Gender, Law and Economic well-being in Europe from the fifteenth to the nineteenth Cy. North versus South ?


This book offers a comparative perspective on Northern and Southern European

laws and customs concerning women’s property and economic rights. By focusing

on both Northern and Southern European societies, these studies analyse the

consequences of different juridical frameworks and norms on the development of

the economic roles of men and women.

This volume is divided into three parts. The first, Laws, presents general outlines

related to some European regions; the second, Family strategies or marital

economies?, questions the potential conflict between the economic interests of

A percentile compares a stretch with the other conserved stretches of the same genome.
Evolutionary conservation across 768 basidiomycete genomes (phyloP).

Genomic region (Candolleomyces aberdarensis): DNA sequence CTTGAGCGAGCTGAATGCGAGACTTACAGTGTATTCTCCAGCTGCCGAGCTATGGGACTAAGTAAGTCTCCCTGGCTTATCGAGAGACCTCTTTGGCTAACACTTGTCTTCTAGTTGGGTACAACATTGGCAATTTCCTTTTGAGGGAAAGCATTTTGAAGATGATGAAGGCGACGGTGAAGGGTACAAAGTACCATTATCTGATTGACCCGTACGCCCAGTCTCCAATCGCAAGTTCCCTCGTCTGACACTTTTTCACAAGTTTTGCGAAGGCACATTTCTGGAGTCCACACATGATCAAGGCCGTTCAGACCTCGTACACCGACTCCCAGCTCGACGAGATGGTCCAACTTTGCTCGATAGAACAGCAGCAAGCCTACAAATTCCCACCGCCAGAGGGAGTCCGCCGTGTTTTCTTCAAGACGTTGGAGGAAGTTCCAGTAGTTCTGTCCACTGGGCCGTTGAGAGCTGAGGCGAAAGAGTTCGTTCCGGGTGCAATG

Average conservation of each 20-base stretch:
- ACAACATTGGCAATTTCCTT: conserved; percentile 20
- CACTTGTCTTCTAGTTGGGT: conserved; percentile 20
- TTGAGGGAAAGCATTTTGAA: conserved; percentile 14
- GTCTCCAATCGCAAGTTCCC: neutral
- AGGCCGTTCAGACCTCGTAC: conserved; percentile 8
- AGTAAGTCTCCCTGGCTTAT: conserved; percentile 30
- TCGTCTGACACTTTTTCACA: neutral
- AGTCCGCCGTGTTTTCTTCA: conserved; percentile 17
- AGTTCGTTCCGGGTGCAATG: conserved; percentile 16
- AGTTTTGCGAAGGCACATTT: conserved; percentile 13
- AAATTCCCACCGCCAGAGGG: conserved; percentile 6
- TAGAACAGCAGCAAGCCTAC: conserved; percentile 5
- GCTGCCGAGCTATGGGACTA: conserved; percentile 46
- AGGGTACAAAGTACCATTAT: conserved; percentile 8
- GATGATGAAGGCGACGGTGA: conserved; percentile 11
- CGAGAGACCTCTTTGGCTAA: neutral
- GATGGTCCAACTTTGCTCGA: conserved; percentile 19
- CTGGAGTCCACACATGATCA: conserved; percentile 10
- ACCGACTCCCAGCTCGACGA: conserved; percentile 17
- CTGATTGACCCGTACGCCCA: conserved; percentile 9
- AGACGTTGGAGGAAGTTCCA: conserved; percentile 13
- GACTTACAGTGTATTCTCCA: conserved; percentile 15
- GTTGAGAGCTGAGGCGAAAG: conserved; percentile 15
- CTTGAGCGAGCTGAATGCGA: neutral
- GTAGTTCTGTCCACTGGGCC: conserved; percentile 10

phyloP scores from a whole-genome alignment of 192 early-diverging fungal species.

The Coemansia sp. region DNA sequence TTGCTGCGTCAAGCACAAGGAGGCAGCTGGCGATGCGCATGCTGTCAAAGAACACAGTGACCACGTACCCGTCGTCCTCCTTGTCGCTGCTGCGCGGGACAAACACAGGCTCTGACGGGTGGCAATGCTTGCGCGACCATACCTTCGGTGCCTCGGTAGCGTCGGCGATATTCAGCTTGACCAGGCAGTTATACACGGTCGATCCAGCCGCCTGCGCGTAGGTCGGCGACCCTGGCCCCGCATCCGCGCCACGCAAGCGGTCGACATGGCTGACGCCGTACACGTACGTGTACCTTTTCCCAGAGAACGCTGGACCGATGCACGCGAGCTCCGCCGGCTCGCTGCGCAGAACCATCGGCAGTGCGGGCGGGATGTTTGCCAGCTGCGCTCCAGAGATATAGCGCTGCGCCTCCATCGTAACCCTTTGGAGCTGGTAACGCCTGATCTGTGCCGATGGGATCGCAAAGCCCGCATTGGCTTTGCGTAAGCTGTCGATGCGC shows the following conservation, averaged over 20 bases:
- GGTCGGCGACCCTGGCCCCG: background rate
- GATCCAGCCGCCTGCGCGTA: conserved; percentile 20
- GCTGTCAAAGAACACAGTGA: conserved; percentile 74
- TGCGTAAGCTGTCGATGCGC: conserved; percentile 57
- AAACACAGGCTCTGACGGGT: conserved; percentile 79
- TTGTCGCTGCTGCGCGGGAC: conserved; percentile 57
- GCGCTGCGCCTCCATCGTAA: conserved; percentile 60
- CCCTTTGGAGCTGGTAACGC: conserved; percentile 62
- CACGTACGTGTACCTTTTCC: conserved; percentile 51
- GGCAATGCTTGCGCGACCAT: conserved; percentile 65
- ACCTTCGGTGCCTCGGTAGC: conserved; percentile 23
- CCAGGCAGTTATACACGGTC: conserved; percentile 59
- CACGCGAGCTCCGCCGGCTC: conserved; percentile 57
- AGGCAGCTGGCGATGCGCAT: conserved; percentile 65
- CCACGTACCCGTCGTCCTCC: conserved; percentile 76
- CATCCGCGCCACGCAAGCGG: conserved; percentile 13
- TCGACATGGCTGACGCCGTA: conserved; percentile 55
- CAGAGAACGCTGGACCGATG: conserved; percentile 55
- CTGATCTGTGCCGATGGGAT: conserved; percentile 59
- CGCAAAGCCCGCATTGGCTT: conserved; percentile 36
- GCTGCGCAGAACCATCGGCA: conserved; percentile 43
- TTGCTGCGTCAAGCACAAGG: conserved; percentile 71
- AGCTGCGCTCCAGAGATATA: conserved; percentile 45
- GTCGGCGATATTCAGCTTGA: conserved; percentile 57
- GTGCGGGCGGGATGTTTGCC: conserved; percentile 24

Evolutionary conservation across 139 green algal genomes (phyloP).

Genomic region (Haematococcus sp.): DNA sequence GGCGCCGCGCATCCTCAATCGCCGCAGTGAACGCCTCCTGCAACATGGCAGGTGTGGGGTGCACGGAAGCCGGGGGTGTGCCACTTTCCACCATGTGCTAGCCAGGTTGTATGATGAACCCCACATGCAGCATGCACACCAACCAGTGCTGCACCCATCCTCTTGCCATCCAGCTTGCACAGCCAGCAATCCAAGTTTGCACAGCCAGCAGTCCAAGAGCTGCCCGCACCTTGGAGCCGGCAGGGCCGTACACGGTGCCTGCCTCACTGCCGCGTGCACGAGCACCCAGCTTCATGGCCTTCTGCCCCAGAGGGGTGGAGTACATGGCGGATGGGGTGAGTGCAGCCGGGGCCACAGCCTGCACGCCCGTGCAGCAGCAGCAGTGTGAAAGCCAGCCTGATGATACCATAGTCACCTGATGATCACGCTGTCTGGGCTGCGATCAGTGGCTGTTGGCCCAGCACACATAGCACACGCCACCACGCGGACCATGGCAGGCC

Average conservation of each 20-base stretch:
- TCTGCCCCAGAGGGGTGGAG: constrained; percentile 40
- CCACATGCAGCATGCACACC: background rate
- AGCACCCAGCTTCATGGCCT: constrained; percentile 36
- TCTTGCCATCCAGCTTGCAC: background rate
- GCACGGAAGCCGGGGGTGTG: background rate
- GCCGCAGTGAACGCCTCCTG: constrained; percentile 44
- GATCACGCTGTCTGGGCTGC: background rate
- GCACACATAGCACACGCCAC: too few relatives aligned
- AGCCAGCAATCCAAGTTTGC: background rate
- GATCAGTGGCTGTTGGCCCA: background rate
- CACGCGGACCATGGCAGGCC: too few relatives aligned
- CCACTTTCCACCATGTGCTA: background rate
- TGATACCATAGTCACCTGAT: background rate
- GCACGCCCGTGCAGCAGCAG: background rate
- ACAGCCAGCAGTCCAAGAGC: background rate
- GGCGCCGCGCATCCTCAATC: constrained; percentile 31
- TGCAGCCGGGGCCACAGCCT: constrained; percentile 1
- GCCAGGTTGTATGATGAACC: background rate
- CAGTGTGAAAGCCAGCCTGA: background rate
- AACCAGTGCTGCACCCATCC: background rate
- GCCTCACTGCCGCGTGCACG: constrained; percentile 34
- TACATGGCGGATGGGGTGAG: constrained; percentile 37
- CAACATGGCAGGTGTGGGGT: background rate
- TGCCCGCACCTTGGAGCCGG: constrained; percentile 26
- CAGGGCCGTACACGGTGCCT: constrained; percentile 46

the married couple and those of the lineage within the nobility; finally, the third

part of the book, Inside the urban economy, focuses on economic and work activities

of the middle and lower classes in the urban environment. The assorted and

rich panorama offered by the history of the legislation on women’s economic

rights shows that similarities and differences run through Europe in such a way

that the North/South model looks very stereotyped. While this approach calls

into question classical geographical and cultural maps and well-established chronologies,

it encourages a reconsideration of European history according to a

cross-boundaries perspective.

By drawing on a wide range of social, economic and cultural European contexts,

from the late medieval to early modern age to the nineteenth century, and

including the middle and lower classes (especially artisans, merchants and traders)

as well as the economic practices and norms of the upper middle class and

aristocracy, this book will be of interest to economic and social historians, sociologists

of health, gender and sexuality, and economists.

Anna Bellavitis and Beatrice Zucca Micheletto, Routledge, 2018

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